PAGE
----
Rwanda’s energy sector boasts of a great deal of untapped resources for power generation. Potentials include:

• Hydro power: Hydro currently constitutes the largest source of energy and is expected to remain a major source for a foreseeable future. As per the hydro atlas, there exists more than 300 micro and pico hydro sites in different parts of the country. Available hydropower potential from local sites is estimated at more than 100 MW. Feasibility Studies for up to 40 micro hydro sites are available. Investment opportunities also exist for some regional hydro projects (Rusizi III (137 MW) and Rusizi IV (287 MW) expected to come on stream before 2025.

• Methane Gas: The methane in Lake Kivu is estimated to be sufficient to generate 700 MW of electricity over a period of 55 years. Currently a 4.2 MW pilot plant is in operation while another 3.6 MW is under construction by a local company. Another 25 MW owned by an international investor is about to be completed. Potential investment opportunities exist for an additional 50-100 MW of power from methane.

• Peat: The potential for electricity energy generation from peat is estimated to be at least 400 MW. Rwanda plans to develop its peat resources to generate about 255 MW of power by 2017. Three projects are currently on the right track i.e. the

government funded Gishoma (15 MW) peat plant, 120 MW independent Power Producer by a Turkish investor.

• Solar energy: With a potential of 4.5 kWh per m2 per day and approximately 5 peak sun hours, solar energy has a huge potentiality in Rwanda. The country has already engaged into solar solutions as a lighting substitute for remote areas for ICT in schools, clinics and hospitals. Solar water heaters could be used for water heating to reduce the consumption of electricity in hospitality, clinics, hospitals and catering services and households. Investment opportunities exist in solar mini grid and solar off-grid systems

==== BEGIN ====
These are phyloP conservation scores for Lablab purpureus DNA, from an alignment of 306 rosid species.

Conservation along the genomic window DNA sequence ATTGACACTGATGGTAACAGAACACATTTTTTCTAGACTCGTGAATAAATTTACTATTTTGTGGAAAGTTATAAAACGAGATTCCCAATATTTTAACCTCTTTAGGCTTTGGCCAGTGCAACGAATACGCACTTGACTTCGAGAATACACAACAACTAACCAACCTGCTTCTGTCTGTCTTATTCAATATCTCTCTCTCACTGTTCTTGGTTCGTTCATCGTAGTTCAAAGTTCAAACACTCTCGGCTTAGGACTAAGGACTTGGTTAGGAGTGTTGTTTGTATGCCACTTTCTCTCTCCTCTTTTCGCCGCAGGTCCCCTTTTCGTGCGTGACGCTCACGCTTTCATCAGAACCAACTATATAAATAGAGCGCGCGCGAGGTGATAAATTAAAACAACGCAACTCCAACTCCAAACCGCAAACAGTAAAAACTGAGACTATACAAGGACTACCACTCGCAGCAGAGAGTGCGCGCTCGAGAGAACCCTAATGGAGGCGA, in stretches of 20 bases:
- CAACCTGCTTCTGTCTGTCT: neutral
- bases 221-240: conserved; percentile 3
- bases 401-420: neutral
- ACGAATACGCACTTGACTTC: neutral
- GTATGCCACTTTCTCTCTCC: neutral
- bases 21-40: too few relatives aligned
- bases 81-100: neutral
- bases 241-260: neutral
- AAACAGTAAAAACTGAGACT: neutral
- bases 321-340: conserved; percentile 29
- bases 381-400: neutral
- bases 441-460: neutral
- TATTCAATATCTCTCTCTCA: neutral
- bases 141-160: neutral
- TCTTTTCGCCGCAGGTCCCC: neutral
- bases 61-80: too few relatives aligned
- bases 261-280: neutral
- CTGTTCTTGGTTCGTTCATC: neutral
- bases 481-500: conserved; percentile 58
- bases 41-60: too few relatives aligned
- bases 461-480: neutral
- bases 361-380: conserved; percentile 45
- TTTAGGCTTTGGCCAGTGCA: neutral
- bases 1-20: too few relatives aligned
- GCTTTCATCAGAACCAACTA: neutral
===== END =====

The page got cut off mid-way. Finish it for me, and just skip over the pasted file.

• Waste-to-Power: Kigali city produces around 450 tons per day of solid waste of which between 300 and 350 tons/day is centrally collected. The fraction of organic waste comes from households, restaurants, hotels and markets, agricultural waste, livestock waste, water hyacinth etc. It is estimated that 100 tons per day of raw municipal solid can produce 1MW, using traditional thermal technologies. The population in Kigali is expected to reach about 1.5 million by 2020. It is believed that the waste collected will reach about 1000 t per day. There is therefore currently an est. 5 MW investment opportunities in waste-to-power. By 2020, the opportunity will stand at 10 MW. The Ministry of Infrastructure and Kigali City coordinate waste-to-power investments

• Geothermal energy: Geothermal energy in Rwanda’s volcanic area of the Northern Province and the Western Province are estimated to have a generation capacity of between 170 MW and 320 MW respectively. Exploratory drilling on the first two wells has been completed on Karisimbi prospect and results are being analyzed to guide the way-forward for future geothermal exploration. If the resource is proven, investment opportunities could be available for private investors at Bugarama, Gisenyi and Kinigi prospects.

• Wind-to-Power : A wind potential assessment on 5 potential sites including Lake Kivu areas, Karisimbi/Gishwati, Gicumbi area, Eastern and Western Provinces is planned for FY 2014/2015. This assessment is expected to identify viable wind energy sites for potential private investments.

CONTACTS FOR MORE INFO:

NAMES

TITLE

EMAIL/TEL

1.

Robert NYAMVUMBA

Deputy Director General in charge of Energy

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2.

Vincent MPAKA

Head of Electricity Utility

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3.

Ronny Carbonnel

Head of Investment Unit

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4.

Wilson KAREGYEYA

Counterpart in the Investment Unit

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5.

Edward KASUMBA

Coordinator of Electricity Access Roll-Out Program (EARP)

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6.

Peace KALIISA

Donor and External Links Coordinator – Ministry of Infrastructure